Finite-Dimensional Subspaces are Closed in a Hausdorff LCTVS

# Finite-Dimensional Subspaces are Closed in a Hausdorff LCTVS

 Theorem 1: Let $E$ be a Hausdorff locally convex topological vector space. If $M$ is a finite-dimensional subspace of $E$ then $M$ is closed in $E$.
• Proof: We will show that if $a \not \in M$ then $a \not \in \overline{M}$ to conclude that $M = \overline{M}$ and hence that $M$ is closed.
• Let $\{ e_1, e_2, ..., e_n \}$ be a basis for $M$ and let $a \not \in M$. Regard $a, e_1, e_2, ..., e_n$ as linear forms on $E' = E^*$ (in particular, make the identification to the linear forms $\hat{a}, \hat{e_1}, \hat{e_2}, ..., \hat{e_n}$ specified for all $f \in E'$ by $\langle f, \hat{a} \rangle = f(a)$ and $\langle f, \hat{e_i} \rangle = f(e_i)$ for each $1 \leq i \leq n$).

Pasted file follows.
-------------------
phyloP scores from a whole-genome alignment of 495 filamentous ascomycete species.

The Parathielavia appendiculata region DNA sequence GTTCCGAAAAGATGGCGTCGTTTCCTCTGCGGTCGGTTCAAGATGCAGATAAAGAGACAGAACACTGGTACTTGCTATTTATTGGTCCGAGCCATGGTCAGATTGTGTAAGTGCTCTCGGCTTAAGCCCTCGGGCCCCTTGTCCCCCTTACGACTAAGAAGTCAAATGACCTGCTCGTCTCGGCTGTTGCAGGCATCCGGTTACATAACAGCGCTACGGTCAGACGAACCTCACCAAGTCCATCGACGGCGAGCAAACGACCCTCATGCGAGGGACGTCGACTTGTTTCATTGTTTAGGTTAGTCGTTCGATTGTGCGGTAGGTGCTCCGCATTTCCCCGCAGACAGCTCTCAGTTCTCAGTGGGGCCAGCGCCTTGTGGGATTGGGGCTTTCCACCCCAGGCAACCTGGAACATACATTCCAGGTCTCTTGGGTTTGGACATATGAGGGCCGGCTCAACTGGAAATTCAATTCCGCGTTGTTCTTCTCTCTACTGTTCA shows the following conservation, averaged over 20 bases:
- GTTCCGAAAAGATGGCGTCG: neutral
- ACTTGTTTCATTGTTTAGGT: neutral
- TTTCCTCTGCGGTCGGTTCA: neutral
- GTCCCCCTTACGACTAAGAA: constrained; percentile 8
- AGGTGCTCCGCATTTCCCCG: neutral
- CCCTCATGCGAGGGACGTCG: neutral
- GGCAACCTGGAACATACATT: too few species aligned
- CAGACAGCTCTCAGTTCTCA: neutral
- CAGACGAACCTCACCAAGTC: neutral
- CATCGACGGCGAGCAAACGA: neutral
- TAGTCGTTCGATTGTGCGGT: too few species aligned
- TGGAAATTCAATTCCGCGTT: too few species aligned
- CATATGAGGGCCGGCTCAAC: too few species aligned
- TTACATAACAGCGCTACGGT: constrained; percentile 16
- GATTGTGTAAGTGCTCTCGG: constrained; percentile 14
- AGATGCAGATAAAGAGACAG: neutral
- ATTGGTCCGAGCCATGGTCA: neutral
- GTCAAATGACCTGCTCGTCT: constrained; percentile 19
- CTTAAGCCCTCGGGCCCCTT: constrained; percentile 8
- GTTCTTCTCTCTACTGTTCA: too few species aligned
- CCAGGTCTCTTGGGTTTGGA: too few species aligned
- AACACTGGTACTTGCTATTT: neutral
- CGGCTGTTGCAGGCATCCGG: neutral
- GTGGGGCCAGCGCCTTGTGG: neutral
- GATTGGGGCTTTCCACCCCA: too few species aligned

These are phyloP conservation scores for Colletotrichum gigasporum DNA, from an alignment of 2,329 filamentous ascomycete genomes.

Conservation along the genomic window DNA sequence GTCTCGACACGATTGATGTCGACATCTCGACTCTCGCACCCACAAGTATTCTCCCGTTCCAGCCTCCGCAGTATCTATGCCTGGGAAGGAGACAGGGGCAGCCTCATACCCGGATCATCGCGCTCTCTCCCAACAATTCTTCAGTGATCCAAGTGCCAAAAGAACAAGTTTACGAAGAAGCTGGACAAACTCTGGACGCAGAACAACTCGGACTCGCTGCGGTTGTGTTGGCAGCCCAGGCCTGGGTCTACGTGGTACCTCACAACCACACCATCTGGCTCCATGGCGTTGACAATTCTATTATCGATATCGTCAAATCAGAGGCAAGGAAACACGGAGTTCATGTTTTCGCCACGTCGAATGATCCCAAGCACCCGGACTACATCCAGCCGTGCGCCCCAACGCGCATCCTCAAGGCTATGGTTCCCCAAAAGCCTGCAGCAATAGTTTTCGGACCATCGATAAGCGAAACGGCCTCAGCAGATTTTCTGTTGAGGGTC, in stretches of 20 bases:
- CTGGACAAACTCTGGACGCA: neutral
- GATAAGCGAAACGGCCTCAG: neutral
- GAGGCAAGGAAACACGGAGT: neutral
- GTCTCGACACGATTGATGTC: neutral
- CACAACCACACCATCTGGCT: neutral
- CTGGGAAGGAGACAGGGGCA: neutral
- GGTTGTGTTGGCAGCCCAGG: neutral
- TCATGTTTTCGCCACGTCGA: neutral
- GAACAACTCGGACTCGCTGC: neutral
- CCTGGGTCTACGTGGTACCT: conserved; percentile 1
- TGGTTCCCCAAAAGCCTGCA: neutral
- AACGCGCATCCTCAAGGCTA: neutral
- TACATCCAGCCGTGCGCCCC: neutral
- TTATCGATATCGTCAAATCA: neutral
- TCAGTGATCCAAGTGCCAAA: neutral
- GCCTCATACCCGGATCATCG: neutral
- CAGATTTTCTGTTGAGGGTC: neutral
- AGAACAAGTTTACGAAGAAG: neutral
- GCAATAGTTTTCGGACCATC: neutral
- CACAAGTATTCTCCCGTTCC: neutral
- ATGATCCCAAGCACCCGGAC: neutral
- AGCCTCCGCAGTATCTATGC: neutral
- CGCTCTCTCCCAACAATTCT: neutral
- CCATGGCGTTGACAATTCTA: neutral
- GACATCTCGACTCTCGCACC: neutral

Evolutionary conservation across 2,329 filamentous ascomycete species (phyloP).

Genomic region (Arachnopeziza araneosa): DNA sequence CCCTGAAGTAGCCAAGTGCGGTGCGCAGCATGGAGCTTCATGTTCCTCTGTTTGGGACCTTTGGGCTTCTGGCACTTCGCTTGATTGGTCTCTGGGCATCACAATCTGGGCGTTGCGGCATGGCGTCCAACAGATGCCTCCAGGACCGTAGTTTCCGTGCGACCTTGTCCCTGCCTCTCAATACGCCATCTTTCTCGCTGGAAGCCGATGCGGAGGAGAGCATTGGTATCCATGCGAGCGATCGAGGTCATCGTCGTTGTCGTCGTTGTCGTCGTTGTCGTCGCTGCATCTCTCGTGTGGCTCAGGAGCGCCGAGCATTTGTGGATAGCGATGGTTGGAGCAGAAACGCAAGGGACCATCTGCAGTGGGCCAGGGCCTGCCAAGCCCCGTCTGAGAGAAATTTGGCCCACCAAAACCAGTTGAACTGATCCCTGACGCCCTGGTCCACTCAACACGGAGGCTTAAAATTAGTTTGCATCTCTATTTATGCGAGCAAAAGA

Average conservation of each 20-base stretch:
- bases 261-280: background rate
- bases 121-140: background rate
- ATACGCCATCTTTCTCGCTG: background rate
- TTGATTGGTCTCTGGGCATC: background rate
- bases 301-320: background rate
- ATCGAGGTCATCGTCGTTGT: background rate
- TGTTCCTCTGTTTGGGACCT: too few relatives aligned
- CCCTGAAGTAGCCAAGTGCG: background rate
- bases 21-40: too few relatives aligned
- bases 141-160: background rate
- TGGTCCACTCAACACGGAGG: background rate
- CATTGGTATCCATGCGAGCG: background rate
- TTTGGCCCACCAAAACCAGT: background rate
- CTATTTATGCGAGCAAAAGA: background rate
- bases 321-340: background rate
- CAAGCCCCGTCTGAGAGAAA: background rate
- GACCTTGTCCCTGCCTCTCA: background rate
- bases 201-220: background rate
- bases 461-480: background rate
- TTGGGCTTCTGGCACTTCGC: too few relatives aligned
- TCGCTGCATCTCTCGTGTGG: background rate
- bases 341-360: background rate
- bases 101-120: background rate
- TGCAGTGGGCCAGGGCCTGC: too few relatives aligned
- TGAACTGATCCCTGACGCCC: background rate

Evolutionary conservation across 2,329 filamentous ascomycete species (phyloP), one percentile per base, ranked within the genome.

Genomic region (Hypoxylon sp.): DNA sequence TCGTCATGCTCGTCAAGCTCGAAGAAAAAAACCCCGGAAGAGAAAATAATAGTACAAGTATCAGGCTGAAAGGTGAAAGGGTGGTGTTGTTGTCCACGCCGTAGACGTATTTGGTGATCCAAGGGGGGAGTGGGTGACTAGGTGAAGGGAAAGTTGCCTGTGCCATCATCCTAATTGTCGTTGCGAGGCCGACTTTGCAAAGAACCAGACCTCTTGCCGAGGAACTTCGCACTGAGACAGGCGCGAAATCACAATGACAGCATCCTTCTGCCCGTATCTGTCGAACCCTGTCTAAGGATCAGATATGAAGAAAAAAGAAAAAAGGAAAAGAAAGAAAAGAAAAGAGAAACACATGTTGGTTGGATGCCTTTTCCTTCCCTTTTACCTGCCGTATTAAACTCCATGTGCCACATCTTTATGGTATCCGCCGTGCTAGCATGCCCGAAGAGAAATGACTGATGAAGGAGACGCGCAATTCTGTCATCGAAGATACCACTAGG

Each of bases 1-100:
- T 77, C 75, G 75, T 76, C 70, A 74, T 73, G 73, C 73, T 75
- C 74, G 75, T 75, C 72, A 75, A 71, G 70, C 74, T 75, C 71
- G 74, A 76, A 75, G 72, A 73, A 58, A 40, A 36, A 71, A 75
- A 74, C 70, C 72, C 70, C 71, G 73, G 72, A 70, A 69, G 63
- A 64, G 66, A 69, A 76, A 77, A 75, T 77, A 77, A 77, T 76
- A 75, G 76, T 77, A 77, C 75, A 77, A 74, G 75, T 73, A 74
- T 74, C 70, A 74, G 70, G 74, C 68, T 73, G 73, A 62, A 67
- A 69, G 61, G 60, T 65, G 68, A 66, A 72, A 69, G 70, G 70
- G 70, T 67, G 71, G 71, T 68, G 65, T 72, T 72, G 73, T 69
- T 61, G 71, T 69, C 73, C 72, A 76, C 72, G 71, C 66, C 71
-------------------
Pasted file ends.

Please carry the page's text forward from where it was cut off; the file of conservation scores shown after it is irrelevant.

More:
• Then by the lemma on The Topological Dual of E Equipped with σ(E, F) is F page, we have that either $a$ is a linear combination of $\{ e_1, e_2, ..., e_n \}$ or there exists an $f \in E'$ such that $\langle a, f \rangle = 1$ and $\langle e_i, f \rangle = 0$ for all $1 \leq i \leq n$.
• Note that $a$ cannot be a linear combination of $\{ e_1, e_2, ..., e_n \}$, for then since $M$ is a subspace of $E$, this would imply that $a \in M$.
• So the latter must be true. Let:
(1)
\begin{align} \quad U := \{ x : |\langle x, f \rangle| < 1 \} \end{align}
• Then $U$ is a neighbourhood of the origin. So $U + a$ is a neighbourhood of $a$. Furthermore, observe that $(a + U) \cap M = \emptyset$, for if instead $x \in (a + U) \cap M$, then we can write:
(2)
• where $u \in U$, and $\lambda_1, \lambda_2, ..., \lambda_n \in \mathbf{F}$. But then:
• which is a contradiction. Hence indeed, $(a + U) \cap M = \emptyset$ so that $a \not \in \overline{M}$. Thus we must have that $M = \overline{M}$, i.e., $M$ is closed. $\blacksquare$